My blog is dedicated to the exploration of industrial hemp in America including the rich history of all forms of cannabis, the evolving law and politics of hemp and marijuana, the many products made from cannabis and the capacity, real or imagined, of hemp to re-industrialize rural America and revitalize the American family farm.
North Dakota, which has one of the most diversified crop bases in the nation, will further diversify this spring with the introduction of an industrial hemp crop on small acreages managed by five growers. It’s a first for the state, and it’s historic in that growing hemp, a cousin of marijuana, has been illegal since 1970. Hemp does not contain the levels of THC (the psychoactive compound) of its famous and notorious cousin, but it does have properties that can make it a viable, profitable crop in North Dakota and other states.
The pilot program underway this spring is being strictly policed, so much so that seed entering the country from Canada will be escorted to farms by the N.D. Highway Patrol. While that seems like an overreaction, sensitivity about marijuana taints hemp, even as the hemp plant is not an illegal drug threat. Nonetheless, the state that approved the program, growers and law enforcement are being especially responsible about introduction of the crop to North Dakota.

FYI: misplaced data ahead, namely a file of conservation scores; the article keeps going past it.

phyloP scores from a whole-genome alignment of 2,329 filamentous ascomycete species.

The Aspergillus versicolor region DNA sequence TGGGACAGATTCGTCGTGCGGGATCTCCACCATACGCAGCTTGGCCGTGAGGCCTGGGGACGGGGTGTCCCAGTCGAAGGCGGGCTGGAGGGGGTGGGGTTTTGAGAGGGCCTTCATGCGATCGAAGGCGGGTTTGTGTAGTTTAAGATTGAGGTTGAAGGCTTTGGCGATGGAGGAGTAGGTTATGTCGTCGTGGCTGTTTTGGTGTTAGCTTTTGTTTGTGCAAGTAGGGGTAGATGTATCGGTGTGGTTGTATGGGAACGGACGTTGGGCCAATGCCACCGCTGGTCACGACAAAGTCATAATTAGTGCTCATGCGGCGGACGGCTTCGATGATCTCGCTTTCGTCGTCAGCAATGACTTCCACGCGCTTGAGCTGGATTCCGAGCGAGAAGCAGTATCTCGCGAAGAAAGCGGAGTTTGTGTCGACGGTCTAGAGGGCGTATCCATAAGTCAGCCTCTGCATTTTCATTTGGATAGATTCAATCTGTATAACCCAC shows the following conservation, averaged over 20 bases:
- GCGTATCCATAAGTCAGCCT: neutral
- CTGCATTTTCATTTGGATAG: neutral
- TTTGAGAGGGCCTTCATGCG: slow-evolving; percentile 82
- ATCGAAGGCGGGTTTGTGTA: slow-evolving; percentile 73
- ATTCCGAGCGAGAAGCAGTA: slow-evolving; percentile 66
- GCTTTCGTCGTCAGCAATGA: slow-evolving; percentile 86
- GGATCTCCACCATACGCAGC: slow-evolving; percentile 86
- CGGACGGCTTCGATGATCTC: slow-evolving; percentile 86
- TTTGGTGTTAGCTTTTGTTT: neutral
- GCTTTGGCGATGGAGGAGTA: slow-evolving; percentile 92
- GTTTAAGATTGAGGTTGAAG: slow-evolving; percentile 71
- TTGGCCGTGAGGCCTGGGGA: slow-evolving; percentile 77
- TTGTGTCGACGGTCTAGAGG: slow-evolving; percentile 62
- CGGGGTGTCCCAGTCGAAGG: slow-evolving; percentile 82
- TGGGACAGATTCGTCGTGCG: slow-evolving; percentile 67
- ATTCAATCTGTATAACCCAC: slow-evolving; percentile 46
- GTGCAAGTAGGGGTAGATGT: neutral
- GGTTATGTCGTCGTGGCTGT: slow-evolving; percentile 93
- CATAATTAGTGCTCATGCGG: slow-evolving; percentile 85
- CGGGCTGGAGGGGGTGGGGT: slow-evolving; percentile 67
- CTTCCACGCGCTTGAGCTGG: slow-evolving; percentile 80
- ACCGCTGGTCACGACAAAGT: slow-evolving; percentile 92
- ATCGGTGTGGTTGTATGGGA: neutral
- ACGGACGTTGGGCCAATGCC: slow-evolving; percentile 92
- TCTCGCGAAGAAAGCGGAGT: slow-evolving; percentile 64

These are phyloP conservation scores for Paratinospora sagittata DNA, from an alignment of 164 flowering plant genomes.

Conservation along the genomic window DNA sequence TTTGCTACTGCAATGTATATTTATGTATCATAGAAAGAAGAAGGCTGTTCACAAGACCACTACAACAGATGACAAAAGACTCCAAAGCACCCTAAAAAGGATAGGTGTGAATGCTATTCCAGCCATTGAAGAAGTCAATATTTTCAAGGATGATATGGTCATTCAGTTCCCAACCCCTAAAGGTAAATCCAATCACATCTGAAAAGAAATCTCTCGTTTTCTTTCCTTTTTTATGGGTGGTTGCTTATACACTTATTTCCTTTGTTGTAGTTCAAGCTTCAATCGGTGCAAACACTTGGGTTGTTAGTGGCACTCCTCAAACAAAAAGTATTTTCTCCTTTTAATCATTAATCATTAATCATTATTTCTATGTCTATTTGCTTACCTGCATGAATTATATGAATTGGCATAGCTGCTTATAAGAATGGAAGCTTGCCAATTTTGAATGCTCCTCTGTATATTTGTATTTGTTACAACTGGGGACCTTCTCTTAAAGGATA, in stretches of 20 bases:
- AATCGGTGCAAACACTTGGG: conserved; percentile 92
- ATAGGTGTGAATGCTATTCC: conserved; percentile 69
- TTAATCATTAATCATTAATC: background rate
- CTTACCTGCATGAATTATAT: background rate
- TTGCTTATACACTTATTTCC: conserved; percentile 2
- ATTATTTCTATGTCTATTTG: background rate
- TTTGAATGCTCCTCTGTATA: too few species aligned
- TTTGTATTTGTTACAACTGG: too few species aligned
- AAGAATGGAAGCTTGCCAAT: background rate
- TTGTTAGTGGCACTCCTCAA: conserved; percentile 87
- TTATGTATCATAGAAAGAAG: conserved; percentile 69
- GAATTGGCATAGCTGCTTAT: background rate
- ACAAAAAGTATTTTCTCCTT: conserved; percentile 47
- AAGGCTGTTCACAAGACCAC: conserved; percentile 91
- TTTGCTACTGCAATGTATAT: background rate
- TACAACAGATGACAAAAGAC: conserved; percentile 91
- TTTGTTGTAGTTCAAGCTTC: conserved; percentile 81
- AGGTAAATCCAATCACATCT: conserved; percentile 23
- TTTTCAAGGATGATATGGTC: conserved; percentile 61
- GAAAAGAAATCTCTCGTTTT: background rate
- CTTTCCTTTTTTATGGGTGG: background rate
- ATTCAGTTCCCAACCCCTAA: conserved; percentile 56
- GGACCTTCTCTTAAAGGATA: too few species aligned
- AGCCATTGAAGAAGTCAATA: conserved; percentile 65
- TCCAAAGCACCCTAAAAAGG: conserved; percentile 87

Hemp indeed has great potential. It does well in northern climates. Its varieties produce either a seed for crushing into oil and meal, or a versatile fiber that can be used to make cloth and other materials. The market for hemp-based products is good.
The hemp introduction has been a long time coming. It took North Dakota and other states to mount a push back to federal prohibitions on marijuana and related plants. The states have had some success, in part because of the experience of Canada, where industrial hemp is grown and marketed. The seed stock for North Dakota will come from Canada.
North Dakota farmers know how to grow crops. They are innovative, resourceful and willing to try new things. The opportunity hemp offers could be significant if the initial small acreages produce as expected. It’s been a good collaborative effort thus far among state officials, potential growers and law enforcement. It’s a small start, but a promising one.
Editorials represent the opinion of Forum management and the newspaper’s Editorial Board.